The parties were married to each other at Durban on 18 December 1993 in terms of an antenuptial contract, whereby the accrual system was excluded. No children were born of the marriage. This was a second marriage for both parties. The appellant had two children from his previous marriage and the respondent four children. Both parties’ children lived with the couple during the marriage.

During 1995 the marriage relationship became strained largely because of financial difficulties. This led to the parties’ separation in 1997/1998. The respondent left the appellant because she was very unhappy in the marriage. The parties reconciled after a year of separation. The respondent claimed that the parties had always battled financially until she started a new job. In May 2007 the parties were finally separated.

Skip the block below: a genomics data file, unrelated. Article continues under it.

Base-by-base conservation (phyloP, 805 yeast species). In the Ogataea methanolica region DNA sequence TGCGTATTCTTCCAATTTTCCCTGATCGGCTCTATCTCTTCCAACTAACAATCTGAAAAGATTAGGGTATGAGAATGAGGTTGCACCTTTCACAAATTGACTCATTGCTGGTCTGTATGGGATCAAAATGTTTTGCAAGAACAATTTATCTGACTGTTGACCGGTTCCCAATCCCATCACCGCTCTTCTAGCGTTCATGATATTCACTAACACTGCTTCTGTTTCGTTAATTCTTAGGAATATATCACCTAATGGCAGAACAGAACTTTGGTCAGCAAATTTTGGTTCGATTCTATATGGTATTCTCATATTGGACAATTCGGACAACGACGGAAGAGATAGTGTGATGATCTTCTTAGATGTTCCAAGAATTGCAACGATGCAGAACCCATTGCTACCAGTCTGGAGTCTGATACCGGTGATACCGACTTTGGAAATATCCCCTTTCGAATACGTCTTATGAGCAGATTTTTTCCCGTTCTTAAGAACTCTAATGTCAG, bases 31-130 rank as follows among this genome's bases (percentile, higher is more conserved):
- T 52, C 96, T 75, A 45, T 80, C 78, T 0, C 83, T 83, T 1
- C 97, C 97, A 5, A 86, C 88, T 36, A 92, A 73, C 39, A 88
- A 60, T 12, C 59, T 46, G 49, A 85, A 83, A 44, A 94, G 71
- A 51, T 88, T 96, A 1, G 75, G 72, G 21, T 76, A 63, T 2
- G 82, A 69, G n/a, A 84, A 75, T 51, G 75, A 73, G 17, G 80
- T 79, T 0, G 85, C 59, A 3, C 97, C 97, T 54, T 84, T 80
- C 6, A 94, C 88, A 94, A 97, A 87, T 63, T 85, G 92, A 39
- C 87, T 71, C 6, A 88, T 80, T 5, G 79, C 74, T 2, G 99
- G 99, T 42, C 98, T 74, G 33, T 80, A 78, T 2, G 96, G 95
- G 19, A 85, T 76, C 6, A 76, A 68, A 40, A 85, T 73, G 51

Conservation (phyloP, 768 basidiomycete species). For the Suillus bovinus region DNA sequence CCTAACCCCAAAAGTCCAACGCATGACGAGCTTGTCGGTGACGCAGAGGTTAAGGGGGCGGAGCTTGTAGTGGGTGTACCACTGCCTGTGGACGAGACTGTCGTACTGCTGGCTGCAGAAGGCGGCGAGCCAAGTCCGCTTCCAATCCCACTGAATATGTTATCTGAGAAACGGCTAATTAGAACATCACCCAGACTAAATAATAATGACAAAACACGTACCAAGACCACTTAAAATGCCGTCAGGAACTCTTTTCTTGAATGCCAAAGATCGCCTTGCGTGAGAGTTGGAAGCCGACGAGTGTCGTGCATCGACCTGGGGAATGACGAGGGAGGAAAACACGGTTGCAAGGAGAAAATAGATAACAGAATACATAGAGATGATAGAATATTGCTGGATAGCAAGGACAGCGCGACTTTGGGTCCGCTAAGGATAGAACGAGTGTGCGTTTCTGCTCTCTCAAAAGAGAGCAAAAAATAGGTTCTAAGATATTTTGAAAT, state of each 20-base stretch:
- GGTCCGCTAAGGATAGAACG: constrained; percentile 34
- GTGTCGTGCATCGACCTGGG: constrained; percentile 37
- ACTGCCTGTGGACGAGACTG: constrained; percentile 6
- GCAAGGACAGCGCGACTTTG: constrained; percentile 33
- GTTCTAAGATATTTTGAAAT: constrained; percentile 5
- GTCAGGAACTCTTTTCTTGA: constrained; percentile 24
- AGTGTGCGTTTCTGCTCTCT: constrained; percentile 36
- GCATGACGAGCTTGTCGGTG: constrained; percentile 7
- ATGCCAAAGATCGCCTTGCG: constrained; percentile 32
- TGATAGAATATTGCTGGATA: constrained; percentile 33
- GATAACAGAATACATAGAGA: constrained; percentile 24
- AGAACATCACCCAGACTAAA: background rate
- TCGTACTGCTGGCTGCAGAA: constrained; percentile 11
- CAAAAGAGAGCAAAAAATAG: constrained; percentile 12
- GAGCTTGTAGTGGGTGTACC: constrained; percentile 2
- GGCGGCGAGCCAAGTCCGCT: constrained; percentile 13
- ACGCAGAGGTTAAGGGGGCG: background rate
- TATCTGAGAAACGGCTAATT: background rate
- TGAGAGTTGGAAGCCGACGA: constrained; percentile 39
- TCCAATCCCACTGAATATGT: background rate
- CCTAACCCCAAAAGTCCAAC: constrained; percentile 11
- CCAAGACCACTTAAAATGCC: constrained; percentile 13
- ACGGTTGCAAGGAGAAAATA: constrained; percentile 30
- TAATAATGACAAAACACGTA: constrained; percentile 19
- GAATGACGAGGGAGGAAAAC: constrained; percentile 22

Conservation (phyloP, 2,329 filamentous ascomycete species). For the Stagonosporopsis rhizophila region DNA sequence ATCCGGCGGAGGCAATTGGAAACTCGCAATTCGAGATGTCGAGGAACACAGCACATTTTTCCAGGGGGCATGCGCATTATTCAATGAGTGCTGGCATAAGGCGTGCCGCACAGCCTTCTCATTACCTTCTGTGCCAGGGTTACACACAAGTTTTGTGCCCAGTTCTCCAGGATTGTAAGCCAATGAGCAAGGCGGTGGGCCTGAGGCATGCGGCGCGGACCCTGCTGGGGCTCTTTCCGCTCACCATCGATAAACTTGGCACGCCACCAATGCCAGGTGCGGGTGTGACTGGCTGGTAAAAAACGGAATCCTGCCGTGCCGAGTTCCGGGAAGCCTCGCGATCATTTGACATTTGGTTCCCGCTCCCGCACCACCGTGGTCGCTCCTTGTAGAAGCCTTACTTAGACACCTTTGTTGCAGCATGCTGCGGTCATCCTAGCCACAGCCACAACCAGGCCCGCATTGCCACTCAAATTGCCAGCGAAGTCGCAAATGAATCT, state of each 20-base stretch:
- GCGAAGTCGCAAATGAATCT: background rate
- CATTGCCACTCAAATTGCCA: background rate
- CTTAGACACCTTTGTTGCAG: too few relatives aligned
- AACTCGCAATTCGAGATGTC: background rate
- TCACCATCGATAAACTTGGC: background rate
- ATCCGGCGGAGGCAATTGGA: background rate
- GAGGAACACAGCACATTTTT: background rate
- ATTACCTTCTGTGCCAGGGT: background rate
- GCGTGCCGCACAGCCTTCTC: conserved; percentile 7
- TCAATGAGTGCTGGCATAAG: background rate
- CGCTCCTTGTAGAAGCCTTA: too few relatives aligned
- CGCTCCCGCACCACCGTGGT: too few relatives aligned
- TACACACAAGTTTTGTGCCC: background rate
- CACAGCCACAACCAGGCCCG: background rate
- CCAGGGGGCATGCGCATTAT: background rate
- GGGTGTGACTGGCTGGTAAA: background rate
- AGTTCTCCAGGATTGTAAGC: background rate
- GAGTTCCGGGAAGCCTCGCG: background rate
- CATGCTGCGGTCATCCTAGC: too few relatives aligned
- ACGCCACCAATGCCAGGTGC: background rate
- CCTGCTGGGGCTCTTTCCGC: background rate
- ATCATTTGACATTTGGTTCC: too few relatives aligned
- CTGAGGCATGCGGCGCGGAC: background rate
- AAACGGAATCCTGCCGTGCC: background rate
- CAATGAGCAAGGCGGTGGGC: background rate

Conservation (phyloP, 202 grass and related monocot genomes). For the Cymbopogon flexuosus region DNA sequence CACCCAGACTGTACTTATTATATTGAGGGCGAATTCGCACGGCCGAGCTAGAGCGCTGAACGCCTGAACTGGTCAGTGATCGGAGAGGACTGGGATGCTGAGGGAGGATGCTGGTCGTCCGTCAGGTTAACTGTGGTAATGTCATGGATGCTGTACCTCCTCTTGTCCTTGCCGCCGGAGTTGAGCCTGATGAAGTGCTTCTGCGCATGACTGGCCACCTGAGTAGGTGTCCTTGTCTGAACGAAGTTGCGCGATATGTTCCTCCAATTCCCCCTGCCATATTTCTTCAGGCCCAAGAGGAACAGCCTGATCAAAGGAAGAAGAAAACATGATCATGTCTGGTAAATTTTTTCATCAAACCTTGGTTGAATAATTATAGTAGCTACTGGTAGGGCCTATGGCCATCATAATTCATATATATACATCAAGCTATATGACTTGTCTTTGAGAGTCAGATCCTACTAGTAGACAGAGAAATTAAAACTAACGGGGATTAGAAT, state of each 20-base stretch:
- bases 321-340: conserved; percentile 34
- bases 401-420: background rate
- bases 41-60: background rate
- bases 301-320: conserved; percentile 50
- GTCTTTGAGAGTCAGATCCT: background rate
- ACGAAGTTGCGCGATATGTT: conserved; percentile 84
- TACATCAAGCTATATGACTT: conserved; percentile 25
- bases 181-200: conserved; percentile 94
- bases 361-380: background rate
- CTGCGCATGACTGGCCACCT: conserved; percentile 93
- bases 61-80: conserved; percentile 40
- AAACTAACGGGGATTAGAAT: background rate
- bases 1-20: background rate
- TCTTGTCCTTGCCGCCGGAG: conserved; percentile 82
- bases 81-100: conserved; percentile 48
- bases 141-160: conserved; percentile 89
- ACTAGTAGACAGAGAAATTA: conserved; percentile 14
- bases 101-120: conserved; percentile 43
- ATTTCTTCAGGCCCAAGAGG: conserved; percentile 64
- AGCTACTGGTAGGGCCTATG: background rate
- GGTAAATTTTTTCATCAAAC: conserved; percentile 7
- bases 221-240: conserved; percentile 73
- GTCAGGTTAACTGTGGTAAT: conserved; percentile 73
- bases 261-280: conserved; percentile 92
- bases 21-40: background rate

The Law

The court a quo exercised its discretion afforded to it in terms of s 7(2) of the Divorce Act 70 of 1979 (the Divorce Act) and made its findings and delivered its award. Therefore, a court of appeal could only interfere when the court a quo in exercising its discretion misdirected itself or its discretion was not exercised judicially.

On behalf of the appellant it was argued that the court a quo misdirected itself in granting the respondent a permanent maintenance award.

At common law a spouse has no right to maintenance upon divorce. Section 7(2) of the Divorce Act confers discretion upon a court to make a maintenance order which it finds just, having regard to the following factors:

(a)   The existing or prospective means of each of the parties;

(b)   the respective earning capacities of the parties;